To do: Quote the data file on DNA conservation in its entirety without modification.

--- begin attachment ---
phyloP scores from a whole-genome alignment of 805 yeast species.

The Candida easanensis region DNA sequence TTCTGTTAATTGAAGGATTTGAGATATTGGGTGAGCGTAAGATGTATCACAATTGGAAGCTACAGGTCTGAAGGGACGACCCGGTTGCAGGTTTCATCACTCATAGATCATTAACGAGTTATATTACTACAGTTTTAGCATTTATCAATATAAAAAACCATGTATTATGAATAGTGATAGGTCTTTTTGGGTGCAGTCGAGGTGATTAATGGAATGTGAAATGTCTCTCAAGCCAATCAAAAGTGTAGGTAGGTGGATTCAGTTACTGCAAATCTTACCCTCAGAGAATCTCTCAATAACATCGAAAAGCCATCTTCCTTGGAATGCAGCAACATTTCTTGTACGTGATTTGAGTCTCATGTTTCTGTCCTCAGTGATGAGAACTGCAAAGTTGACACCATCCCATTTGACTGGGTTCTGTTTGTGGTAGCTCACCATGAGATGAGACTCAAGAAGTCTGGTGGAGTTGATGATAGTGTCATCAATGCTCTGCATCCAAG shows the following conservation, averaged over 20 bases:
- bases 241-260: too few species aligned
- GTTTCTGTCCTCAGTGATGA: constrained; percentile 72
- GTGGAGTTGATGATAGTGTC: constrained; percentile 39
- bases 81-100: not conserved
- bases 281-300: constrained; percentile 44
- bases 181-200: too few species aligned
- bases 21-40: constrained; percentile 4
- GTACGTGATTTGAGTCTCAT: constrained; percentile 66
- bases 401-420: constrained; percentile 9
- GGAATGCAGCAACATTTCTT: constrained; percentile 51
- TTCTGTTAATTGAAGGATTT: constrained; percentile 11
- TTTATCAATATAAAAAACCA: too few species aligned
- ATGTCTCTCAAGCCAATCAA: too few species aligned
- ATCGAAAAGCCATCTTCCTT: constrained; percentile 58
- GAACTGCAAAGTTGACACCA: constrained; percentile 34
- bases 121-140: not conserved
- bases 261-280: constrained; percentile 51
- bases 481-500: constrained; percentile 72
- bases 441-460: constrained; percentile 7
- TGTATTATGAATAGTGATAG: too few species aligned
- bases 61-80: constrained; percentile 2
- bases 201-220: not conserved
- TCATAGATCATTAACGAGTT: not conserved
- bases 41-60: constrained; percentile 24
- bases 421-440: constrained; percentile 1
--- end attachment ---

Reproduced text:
phyloP scores from a whole-genome alignment of 805 yeast species.

The Candida easanensis region DNA sequence TTCTGTTAATTGAAGGATTTGAGATATTGGGTGAGCGTAAGATGTATCACAATTGGAAGCTACAGGTCTGAAGGGACGACCCGGTTGCAGGTTTCATCACTCATAGATCATTAACGAGTTATATTACTACAGTTTTAGCATTTATCAATATAAAAAACCATGTATTATGAATAGTGATAGGTCTTTTTGGGTGCAGTCGAGGTGATTAATGGAATGTGAAATGTCTCTCAAGCCAATCAAAAGTGTAGGTAGGTGGATTCAGTTACTGCAAATCTTACCCTCAGAGAATCTCTCAATAACATCGAAAAGCCATCTTCCTTGGAATGCAGCAACATTTCTTGTACGTGATTTGAGTCTCATGTTTCTGTCCTCAGTGATGAGAACTGCAAAGTTGACACCATCCCATTTGACTGGGTTCTGTTTGTGGTAGCTCACCATGAGATGAGACTCAAGAAGTCTGGTGGAGTTGATGATAGTGTCATCAATGCTCTGCATCCAAG shows the following conservation, averaged over 20 bases:
- bases 241-260: too few species aligned
- GTTTCTGTCCTCAGTGATGA: constrained; percentile 72
- GTGGAGTTGATGATAGTGTC: constrained; percentile 39
- bases 81-100: not conserved
- bases 281-300: constrained; percentile 44
- bases 181-200: too few species aligned
- bases 21-40: constrained; percentile 4
- GTACGTGATTTGAGTCTCAT: constrained; percentile 66
- bases 401-420: constrained; percentile 9
- GGAATGCAGCAACATTTCTT: constrained; percentile 51
- TTCTGTTAATTGAAGGATTT: constrained; percentile 11
- TTTATCAATATAAAAAACCA: too few species aligned
- ATGTCTCTCAAGCCAATCAA: too few species aligned
- ATCGAAAAGCCATCTTCCTT: constrained; percentile 58
- GAACTGCAAAGTTGACACCA: constrained; percentile 34
- bases 121-140: not conserved
- bases 261-280: constrained; percentile 51
- bases 481-500: constrained; percentile 72
- bases 441-460: constrained; percentile 7
- TGTATTATGAATAGTGATAG: too few species aligned
- bases 61-80: constrained; percentile 2
- bases 201-220: not conserved
- TCATAGATCATTAACGAGTT: not conserved
- bases 41-60: constrained; percentile 24
- bases 421-440: constrained; percentile 1